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Galileo Millennium Mission Status
by Jet Propulsion Lab


NASA's long-lived Galileo spacecraft achieved partial success in a dash through Jupiter's inner radiation belts and past the small moon Amalthea on Tuesday, its final flyby before a deliberate impact into Jupiter next September.

This was Galileo's last flyby, after 37 other close encounters with various planets, asteroids and Jupiter's four large moons since launch 13 years ago.

Artist's concept of Galileo passing near Jupiter's small inner moon Amalthea. Image credit: Michael Carroll

As the orbiter headed closer to Jupiter than it had ever ventured before, it gathered measurements of the energy fields and charged particles in the inner region of Jupiter's magnetic environment. It also examined dust grains that form a "gossamer" ring around the planet.

However, Galileo placed itself in a standby precautionary mode after its closest approach to Amalthea. It flew past Amalthea at a targeted altitude of 160 kilometers (99 miles) at 06:19 Tuesday, Universal Time (10:19 p.m. Nov. 4, Pacific time), then went into "safe" mode about 30 minutes later. In that mode, onboard fault-protection software suspends many operations until receiving further instructions from the ground.

"We knew this would be a challenging encounter for Galileo, so we are not surprised to have some things go awry," said Dr. Eilene Theilig, Galileo project manager at NASA's Jet Propulsion Laboratory, Pasadena, Calif. "Not only was the spacecraft going through a region with more intense radiation than it had ever experienced before, but it was also doing this after it had already survived four times the cumulative radiation dosage it was designed to take and had already operated nearly five years past its original mission."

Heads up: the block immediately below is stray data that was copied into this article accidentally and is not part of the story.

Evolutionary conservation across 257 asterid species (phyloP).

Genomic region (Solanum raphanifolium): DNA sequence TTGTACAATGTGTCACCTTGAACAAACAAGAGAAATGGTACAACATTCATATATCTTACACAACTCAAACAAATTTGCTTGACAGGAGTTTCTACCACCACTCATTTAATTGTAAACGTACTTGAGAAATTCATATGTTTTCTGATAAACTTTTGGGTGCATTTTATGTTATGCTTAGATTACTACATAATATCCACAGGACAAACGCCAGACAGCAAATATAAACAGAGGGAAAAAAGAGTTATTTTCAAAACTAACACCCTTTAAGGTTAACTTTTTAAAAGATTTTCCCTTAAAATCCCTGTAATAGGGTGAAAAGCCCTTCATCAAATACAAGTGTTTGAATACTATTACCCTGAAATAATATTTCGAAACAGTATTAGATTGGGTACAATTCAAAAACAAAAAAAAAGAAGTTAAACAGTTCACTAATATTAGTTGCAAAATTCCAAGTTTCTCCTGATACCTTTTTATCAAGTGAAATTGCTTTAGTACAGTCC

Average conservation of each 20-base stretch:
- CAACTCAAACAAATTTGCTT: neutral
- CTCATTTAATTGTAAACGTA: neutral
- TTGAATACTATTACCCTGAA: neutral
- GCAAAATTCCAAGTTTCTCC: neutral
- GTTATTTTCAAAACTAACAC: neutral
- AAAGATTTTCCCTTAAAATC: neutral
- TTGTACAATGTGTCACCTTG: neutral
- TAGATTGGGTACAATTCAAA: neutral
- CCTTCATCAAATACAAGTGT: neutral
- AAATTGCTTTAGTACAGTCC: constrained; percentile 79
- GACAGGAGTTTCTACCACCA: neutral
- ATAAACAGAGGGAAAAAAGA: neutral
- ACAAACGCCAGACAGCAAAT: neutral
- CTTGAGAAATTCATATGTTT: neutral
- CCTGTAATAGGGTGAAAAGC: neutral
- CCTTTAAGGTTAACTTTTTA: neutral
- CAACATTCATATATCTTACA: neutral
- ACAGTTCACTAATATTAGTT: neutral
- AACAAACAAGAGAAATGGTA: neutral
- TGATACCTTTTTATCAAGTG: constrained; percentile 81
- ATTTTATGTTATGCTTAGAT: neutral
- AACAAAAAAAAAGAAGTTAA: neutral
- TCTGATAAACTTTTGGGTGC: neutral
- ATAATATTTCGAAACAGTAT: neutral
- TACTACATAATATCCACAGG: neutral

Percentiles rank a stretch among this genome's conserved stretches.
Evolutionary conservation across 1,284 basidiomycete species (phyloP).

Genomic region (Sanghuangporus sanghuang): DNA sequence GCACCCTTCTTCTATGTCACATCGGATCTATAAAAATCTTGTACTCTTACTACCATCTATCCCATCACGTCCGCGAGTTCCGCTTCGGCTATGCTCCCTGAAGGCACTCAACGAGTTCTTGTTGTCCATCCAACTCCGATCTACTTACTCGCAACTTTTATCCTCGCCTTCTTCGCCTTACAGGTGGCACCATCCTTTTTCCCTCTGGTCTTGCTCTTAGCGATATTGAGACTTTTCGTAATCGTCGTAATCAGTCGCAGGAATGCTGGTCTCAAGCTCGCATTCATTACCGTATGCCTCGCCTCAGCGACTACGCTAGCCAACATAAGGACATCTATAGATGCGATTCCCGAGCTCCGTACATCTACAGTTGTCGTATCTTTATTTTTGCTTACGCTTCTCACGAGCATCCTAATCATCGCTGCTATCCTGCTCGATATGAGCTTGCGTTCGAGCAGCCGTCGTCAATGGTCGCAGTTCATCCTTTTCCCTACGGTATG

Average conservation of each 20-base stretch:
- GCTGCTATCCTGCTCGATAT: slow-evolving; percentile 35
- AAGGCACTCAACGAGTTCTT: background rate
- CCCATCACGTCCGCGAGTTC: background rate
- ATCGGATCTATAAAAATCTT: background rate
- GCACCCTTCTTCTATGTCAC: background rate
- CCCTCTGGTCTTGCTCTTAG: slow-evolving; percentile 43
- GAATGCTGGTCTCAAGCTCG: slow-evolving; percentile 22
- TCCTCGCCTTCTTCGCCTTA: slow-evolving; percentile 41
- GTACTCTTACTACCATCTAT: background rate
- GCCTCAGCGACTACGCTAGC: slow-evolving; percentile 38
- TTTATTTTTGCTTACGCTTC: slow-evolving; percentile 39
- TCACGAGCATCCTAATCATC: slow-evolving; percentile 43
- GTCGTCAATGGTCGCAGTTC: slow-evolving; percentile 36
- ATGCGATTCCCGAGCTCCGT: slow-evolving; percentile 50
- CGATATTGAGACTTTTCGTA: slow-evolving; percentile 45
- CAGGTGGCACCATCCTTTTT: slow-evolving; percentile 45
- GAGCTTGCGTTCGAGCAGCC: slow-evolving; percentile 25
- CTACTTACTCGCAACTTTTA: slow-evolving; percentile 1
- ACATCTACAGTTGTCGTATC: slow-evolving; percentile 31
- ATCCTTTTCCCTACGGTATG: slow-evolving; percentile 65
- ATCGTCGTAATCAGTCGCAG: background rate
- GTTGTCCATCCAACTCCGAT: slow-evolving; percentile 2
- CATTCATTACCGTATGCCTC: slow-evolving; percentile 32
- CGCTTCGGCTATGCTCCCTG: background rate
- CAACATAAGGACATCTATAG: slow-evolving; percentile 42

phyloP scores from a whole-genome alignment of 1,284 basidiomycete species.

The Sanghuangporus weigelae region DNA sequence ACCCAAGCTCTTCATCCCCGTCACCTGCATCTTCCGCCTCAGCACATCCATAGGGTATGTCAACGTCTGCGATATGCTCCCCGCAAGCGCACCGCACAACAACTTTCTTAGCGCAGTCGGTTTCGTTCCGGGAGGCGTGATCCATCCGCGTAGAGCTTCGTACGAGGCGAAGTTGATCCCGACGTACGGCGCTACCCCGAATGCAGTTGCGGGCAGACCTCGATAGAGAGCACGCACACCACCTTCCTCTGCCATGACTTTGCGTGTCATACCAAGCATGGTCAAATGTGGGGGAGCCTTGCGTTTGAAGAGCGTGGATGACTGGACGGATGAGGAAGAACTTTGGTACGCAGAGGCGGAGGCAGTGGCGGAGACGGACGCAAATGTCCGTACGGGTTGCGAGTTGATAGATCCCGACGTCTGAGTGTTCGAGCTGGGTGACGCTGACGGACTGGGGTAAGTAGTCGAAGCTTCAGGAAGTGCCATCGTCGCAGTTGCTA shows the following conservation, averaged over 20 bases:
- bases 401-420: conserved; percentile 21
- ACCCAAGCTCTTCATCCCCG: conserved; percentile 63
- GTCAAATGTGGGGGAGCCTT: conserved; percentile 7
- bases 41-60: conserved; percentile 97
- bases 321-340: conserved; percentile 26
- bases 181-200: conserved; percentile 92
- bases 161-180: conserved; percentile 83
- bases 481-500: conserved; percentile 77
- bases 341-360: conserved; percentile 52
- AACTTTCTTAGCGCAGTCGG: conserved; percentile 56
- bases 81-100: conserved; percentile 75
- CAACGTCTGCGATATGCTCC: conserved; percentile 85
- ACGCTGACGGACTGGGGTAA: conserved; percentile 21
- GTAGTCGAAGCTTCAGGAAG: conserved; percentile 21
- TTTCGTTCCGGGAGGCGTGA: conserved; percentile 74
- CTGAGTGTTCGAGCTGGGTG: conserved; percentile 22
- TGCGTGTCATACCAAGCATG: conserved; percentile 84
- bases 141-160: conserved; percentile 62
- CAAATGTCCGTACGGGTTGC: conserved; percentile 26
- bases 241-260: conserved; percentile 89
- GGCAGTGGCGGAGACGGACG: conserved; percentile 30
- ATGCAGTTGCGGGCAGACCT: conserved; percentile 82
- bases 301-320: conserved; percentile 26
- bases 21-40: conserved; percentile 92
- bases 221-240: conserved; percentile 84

The flight team at JPL is working on recovery operations, diagnosing what happened and preparing new commands to Galileo that will restore the orbiter to normal and enable the playback of scientific data stored on the spacecraft's tape recorder. Two tape tracks of science data were recorded during the encounter period, out of four tracks planned. Also, the intended type of two-way radio link with Earth for the period closest to the flyby was not achieved.

Now receding again from Jupiter, the spacecraft left the region of radiation danger about 11 hours after passing Amalthea.

Amalthea orbits about halfway between Jupiter and Io, the innermost of the planet's four large moons. Amalthea is an elongated body, about 270 kilometers (168 miles) long.

Galileo has nearly depleted its supply of the propellant needed for pointing its antenna toward Earth and controlling its flight path. While still controllable, it has been put on a course for impact into Jupiter. That's so there will be no risk of it drifting to an unwanted impact with the moon Europa, where Galileo discovered evidence of a subsurface ocean that is of interest as a possible habitat for extraterrestrial life.

Sixty-four minutes after speeding over Amalthea's cratered surface, Galileo passed within about 71,400 kilometers (44,366 miles) of Jupiter's cloud tops. That marked the beginning of Galileo's final orbit, which will end with a plunge into the crushing pressure of Jupiter's atmosphere on Sept. 21, 2003.

Going into a standby mode does not jeopardize Galileo's disposal at Jupiter. No further commanding of the spacecraft is necessary to assure that it is on an impact trajectory, Theilig said.

Additional information about Galileo and the discoveries is available at http://galileo.jpl.nasa.gov/. JPL, a division of the California Institute of Technology in Pasadena, manages the Galileo mission for NASA's Office of Space Science, Washington, D.C.


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